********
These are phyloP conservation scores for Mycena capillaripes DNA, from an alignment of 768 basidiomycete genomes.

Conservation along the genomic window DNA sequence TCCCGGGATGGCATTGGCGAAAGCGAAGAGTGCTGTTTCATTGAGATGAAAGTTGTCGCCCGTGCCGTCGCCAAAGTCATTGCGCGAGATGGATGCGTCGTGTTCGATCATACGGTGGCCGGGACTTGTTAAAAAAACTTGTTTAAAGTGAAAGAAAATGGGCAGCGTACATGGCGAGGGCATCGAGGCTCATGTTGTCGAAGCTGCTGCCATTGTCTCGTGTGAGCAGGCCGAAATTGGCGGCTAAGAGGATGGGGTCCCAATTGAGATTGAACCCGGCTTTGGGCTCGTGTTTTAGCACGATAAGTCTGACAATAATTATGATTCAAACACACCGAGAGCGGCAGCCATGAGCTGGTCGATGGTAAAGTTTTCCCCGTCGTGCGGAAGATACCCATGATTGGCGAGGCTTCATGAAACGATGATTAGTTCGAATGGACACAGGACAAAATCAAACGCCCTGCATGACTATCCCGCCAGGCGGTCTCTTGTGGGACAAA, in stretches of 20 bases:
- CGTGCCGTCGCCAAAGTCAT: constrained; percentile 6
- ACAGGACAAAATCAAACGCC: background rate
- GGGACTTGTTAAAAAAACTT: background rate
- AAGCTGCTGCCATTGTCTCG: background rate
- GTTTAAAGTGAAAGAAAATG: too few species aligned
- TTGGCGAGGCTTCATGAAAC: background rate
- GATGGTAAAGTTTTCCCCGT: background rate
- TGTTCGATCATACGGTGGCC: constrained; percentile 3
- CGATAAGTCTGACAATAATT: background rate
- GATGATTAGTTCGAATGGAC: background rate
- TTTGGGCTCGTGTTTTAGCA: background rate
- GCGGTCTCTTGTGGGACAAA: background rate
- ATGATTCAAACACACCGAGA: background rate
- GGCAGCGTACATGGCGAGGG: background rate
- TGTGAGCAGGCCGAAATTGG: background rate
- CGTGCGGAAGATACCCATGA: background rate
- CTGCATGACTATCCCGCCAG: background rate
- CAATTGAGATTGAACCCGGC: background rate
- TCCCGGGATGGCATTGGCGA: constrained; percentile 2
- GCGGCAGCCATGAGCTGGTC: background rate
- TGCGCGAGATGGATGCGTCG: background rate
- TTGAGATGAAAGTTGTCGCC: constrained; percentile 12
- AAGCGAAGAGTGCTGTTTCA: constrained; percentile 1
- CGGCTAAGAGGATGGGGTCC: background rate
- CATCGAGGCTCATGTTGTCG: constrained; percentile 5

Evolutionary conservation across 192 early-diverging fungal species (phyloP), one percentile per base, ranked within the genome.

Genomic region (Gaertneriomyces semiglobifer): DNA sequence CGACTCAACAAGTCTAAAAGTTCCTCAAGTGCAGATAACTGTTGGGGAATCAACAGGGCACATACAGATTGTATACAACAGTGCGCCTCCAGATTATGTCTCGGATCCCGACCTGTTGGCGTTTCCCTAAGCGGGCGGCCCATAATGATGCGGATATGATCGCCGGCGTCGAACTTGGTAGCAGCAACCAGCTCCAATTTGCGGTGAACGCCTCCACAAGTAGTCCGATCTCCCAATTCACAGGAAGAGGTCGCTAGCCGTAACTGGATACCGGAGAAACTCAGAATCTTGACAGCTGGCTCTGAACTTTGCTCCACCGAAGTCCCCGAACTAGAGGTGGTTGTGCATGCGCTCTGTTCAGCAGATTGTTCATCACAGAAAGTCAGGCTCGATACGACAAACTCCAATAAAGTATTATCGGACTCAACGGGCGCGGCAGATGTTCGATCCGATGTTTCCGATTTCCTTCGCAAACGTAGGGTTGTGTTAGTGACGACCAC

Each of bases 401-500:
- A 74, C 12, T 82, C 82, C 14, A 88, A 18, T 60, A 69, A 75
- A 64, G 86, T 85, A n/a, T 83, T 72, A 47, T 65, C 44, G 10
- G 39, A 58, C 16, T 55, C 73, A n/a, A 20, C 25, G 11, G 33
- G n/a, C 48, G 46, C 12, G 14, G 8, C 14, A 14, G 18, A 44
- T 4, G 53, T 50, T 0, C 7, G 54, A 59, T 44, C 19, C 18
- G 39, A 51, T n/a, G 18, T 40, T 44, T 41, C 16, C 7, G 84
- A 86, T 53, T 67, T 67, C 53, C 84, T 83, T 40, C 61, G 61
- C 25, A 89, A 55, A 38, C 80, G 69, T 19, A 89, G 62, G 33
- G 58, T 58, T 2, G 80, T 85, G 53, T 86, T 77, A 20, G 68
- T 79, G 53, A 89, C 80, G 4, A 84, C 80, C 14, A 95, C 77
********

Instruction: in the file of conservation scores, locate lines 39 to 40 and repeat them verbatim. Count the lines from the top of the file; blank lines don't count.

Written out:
- G 58, T 58, T 2, G 80, T 85, G 53, T 86, T 77, A 20, G 68
- T 79, G 53, A 89, C 80, G 4, A 84, C 80, C 14, A 95, C 77